Blueberry-rich Diet May Prevent Metabolic Syndrome
A nutritionist at the University of Maine has found more evidence that wild blueberries, when eaten regularly in high volumes, may help improve or prevent pathologies associated with metabolic syndrome, including diabetes and heart disease.
Writing in the journal Applied Physiology, Nutrition, and Metabolism, nutritionist Dorothy Klimis-Zacas, reports that effects of wild blueberries on Zucker rats -- widely used as models of human metabolic syndrome -- lead to improved cardiovascular benefits.
Metabolic syndrome, sometimes referred to as MetS, is characterized by obesity, hypertension, inflammation, dyslipidemia, glucose intolerance and insulin resistance, and endothelial dysfunction, Klimis-Zacas said.
Nearly 40 percent of US adults are affected by MetS, Klimis-Zacas said, adding that many substances found in food, such as polyphenols, can prevent MetS and improve health overall.
"We have previously documented the cardiovascular benefits of a polyphenol-rich wild blueberry in a rat model with impaired vascular health and high blood pressure," said Klimis-Zacas. "Our new findings show that these benefits extend to the obese Zucker rat, a widely used model resembling human MetS."
"Endothelial dysfunction is a landmark characteristic of MetS, and the obese Zucker rat, an excellent model to study the MetS, is characterized by vascular dysfunction. The vascular wall of these animals shows an impaired response to vasorelaxation or vasoconstriction which affects blood flow and blood pressure regulation."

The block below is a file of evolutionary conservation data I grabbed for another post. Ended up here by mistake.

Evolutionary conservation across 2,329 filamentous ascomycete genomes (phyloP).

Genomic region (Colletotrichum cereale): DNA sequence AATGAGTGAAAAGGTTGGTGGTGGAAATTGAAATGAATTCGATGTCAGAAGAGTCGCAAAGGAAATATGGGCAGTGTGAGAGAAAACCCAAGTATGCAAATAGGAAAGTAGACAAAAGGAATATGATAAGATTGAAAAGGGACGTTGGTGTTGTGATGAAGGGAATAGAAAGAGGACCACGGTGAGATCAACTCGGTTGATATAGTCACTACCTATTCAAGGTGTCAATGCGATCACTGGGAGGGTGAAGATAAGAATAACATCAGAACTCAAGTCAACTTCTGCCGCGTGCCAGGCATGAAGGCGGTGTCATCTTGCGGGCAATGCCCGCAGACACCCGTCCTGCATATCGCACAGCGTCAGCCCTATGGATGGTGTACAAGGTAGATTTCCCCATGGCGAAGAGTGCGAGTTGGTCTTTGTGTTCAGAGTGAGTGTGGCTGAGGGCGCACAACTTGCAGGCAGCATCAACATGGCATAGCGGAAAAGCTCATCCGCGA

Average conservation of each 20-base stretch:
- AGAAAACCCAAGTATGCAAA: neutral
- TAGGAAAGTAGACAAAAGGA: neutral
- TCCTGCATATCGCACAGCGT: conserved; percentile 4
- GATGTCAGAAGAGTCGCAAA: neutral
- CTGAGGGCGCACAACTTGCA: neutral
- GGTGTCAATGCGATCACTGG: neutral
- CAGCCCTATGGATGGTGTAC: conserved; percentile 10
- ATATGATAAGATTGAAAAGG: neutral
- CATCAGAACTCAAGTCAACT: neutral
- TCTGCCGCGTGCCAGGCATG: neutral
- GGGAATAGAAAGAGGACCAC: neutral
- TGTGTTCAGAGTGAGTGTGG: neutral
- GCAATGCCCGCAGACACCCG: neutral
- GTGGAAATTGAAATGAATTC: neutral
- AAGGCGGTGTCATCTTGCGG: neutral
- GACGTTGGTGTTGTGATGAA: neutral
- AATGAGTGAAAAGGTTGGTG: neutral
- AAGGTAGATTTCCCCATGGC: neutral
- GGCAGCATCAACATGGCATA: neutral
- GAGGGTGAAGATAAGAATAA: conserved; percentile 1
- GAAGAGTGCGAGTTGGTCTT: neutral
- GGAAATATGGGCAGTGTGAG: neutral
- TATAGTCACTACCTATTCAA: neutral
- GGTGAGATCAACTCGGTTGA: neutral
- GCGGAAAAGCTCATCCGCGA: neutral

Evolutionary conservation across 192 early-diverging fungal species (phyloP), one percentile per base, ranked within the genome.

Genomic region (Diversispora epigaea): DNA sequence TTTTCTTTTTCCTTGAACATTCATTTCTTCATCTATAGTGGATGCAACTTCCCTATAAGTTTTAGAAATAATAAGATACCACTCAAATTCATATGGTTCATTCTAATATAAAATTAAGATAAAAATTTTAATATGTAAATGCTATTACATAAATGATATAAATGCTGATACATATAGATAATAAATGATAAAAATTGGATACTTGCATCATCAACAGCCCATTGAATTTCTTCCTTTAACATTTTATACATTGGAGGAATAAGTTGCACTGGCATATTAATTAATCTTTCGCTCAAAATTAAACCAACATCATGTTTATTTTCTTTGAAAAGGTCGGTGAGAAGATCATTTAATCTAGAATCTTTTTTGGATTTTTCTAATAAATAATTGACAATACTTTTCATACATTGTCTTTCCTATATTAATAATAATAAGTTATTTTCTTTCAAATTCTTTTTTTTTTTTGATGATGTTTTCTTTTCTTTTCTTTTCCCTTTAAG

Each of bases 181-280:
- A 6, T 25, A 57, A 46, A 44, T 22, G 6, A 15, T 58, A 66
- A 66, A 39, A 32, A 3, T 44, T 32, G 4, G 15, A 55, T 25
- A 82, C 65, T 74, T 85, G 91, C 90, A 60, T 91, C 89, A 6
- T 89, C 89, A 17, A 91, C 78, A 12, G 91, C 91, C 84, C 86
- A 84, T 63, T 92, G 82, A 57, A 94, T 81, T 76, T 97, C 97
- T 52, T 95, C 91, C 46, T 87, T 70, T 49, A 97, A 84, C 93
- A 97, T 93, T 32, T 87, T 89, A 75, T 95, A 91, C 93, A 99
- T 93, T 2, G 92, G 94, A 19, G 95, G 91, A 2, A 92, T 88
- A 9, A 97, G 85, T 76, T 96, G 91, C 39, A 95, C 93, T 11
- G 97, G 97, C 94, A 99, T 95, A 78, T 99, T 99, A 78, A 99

In the study, Klimis-Zacas gave the Zucker rats the human equivalent of 2 cups of wild blueberries per day for eight weeks. Obese Zucker rats with metabolic syndrome on the wild blueberry diet showed improved balance between the relaxing and constricting factors of the vascular wall, improved blood pressure and blood flow regulation.
The results suggest similar health improvements could be seen in obese humans with metabolic syndrome.
"Our recent findings reported elsewhere, documented that wild blueberries reduce chronic inflammation and improve the abnormal lipid profile and gene expression associated with the MetS," Klimis-Zacas said. "By normalizing oxidative, inflammatory response and endothelial function, regular long-term wild blueberry diets may also help improve pathologies associated with the MetS."